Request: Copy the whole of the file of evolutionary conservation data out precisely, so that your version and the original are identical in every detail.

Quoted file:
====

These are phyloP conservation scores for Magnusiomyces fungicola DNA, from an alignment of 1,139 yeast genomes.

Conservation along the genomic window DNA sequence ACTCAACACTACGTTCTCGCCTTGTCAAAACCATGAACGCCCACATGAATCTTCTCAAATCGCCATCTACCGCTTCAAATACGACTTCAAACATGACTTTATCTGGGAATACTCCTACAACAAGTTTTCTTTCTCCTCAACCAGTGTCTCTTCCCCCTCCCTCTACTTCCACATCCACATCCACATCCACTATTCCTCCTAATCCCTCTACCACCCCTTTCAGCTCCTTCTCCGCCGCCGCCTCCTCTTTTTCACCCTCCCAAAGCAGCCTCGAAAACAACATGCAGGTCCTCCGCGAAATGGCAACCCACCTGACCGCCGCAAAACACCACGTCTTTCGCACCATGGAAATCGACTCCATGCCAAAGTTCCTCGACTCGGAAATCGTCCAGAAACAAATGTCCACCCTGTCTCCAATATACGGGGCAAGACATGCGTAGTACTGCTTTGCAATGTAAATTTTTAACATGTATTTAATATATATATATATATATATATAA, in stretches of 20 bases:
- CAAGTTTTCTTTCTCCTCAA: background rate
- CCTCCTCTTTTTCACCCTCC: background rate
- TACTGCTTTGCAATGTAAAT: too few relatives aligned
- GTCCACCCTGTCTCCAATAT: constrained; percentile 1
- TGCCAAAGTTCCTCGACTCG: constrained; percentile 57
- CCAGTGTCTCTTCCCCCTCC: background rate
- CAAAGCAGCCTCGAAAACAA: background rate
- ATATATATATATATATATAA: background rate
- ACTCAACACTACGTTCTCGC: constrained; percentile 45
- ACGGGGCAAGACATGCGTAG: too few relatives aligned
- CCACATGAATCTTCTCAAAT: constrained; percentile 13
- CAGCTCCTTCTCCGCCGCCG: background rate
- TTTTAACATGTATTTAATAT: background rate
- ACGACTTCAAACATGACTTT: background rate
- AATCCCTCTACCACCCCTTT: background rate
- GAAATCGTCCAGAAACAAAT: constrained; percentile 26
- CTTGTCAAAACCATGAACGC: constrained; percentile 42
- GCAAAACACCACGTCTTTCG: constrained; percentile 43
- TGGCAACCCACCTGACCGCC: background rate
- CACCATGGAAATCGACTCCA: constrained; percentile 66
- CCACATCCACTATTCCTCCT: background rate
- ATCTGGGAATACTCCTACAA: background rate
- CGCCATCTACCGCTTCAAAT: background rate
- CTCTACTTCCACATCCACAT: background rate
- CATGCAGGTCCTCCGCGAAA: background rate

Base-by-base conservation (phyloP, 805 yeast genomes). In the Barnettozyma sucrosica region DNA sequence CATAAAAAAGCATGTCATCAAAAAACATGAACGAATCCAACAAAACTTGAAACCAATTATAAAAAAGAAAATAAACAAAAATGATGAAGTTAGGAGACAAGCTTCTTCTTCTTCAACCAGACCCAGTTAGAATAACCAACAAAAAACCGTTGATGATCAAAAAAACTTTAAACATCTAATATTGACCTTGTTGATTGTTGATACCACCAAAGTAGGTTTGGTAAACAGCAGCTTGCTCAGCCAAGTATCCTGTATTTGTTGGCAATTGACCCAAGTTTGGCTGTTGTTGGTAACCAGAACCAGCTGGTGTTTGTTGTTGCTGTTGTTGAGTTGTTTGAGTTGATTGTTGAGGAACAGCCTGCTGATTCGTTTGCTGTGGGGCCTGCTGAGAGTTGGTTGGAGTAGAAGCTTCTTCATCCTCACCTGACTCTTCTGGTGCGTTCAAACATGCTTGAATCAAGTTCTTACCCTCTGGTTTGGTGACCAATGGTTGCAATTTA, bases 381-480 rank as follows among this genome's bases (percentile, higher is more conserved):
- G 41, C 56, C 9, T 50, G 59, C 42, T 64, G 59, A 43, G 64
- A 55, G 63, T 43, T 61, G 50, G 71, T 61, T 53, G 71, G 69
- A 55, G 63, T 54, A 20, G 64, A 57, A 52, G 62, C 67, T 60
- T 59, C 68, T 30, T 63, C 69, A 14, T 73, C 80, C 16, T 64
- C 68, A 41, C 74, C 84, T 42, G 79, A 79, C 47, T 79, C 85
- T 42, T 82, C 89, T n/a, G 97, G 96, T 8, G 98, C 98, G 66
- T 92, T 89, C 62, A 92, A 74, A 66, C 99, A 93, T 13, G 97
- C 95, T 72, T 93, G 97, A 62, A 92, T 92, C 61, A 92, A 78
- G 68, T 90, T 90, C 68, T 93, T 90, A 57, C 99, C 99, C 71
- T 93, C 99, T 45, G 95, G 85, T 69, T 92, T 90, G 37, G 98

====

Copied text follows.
These are phyloP conservation scores for Magnusiomyces fungicola DNA, from an alignment of 1,139 yeast genomes.

Conservation along the genomic window DNA sequence ACTCAACACTACGTTCTCGCCTTGTCAAAACCATGAACGCCCACATGAATCTTCTCAAATCGCCATCTACCGCTTCAAATACGACTTCAAACATGACTTTATCTGGGAATACTCCTACAACAAGTTTTCTTTCTCCTCAACCAGTGTCTCTTCCCCCTCCCTCTACTTCCACATCCACATCCACATCCACTATTCCTCCTAATCCCTCTACCACCCCTTTCAGCTCCTTCTCCGCCGCCGCCTCCTCTTTTTCACCCTCCCAAAGCAGCCTCGAAAACAACATGCAGGTCCTCCGCGAAATGGCAACCCACCTGACCGCCGCAAAACACCACGTCTTTCGCACCATGGAAATCGACTCCATGCCAAAGTTCCTCGACTCGGAAATCGTCCAGAAACAAATGTCCACCCTGTCTCCAATATACGGGGCAAGACATGCGTAGTACTGCTTTGCAATGTAAATTTTTAACATGTATTTAATATATATATATATATATATATAA, in stretches of 20 bases:
- CAAGTTTTCTTTCTCCTCAA: background rate
- CCTCCTCTTTTTCACCCTCC: background rate
- TACTGCTTTGCAATGTAAAT: too few relatives aligned
- GTCCACCCTGTCTCCAATAT: constrained; percentile 1
- TGCCAAAGTTCCTCGACTCG: constrained; percentile 57
- CCAGTGTCTCTTCCCCCTCC: background rate
- CAAAGCAGCCTCGAAAACAA: background rate
- ATATATATATATATATATAA: background rate
- ACTCAACACTACGTTCTCGC: constrained; percentile 45
- ACGGGGCAAGACATGCGTAG: too few relatives aligned
- CCACATGAATCTTCTCAAAT: constrained; percentile 13
- CAGCTCCTTCTCCGCCGCCG: background rate
- TTTTAACATGTATTTAATAT: background rate
- ACGACTTCAAACATGACTTT: background rate
- AATCCCTCTACCACCCCTTT: background rate
- GAAATCGTCCAGAAACAAAT: constrained; percentile 26
- CTTGTCAAAACCATGAACGC: constrained; percentile 42
- GCAAAACACCACGTCTTTCG: constrained; percentile 43
- TGGCAACCCACCTGACCGCC: background rate
- CACCATGGAAATCGACTCCA: constrained; percentile 66
- CCACATCCACTATTCCTCCT: background rate
- ATCTGGGAATACTCCTACAA: background rate
- CGCCATCTACCGCTTCAAAT: background rate
- CTCTACTTCCACATCCACAT: background rate
- CATGCAGGTCCTCCGCGAAA: background rate

Base-by-base conservation (phyloP, 805 yeast genomes). In the Barnettozyma sucrosica region DNA sequence CATAAAAAAGCATGTCATCAAAAAACATGAACGAATCCAACAAAACTTGAAACCAATTATAAAAAAGAAAATAAACAAAAATGATGAAGTTAGGAGACAAGCTTCTTCTTCTTCAACCAGACCCAGTTAGAATAACCAACAAAAAACCGTTGATGATCAAAAAAACTTTAAACATCTAATATTGACCTTGTTGATTGTTGATACCACCAAAGTAGGTTTGGTAAACAGCAGCTTGCTCAGCCAAGTATCCTGTATTTGTTGGCAATTGACCCAAGTTTGGCTGTTGTTGGTAACCAGAACCAGCTGGTGTTTGTTGTTGCTGTTGTTGAGTTGTTTGAGTTGATTGTTGAGGAACAGCCTGCTGATTCGTTTGCTGTGGGGCCTGCTGAGAGTTGGTTGGAGTAGAAGCTTCTTCATCCTCACCTGACTCTTCTGGTGCGTTCAAACATGCTTGAATCAAGTTCTTACCCTCTGGTTTGGTGACCAATGGTTGCAATTTA, bases 381-480 rank as follows among this genome's bases (percentile, higher is more conserved):
- G 41, C 56, C 9, T 50, G 59, C 42, T 64, G 59, A 43, G 64
- A 55, G 63, T 43, T 61, G 50, G 71, T 61, T 53, G 71, G 69
- A 55, G 63, T 54, A 20, G 64, A 57, A 52, G 62, C 67, T 60
- T 59, C 68, T 30, T 63, C 69, A 14, T 73, C 80, C 16, T 64
- C 68, A 41, C 74, C 84, T 42, G 79, A 79, C 47, T 79, C 85
- T 42, T 82, C 89, T n/a, G 97, G 96, T 8, G 98, C 98, G 66
- T 92, T 89, C 62, A 92, A 74, A 66, C 99, A 93, T 13, G 97
- C 95, T 72, T 93, G 97, A 62, A 92, T 92, C 61, A 92, A 78
- G 68, T 90, T 90, C 68, T 93, T 90, A 57, C 99, C 99, C 71
- T 93, C 99, T 45, G 95, G 85, T 69, T 92, T 90, G 37, G 98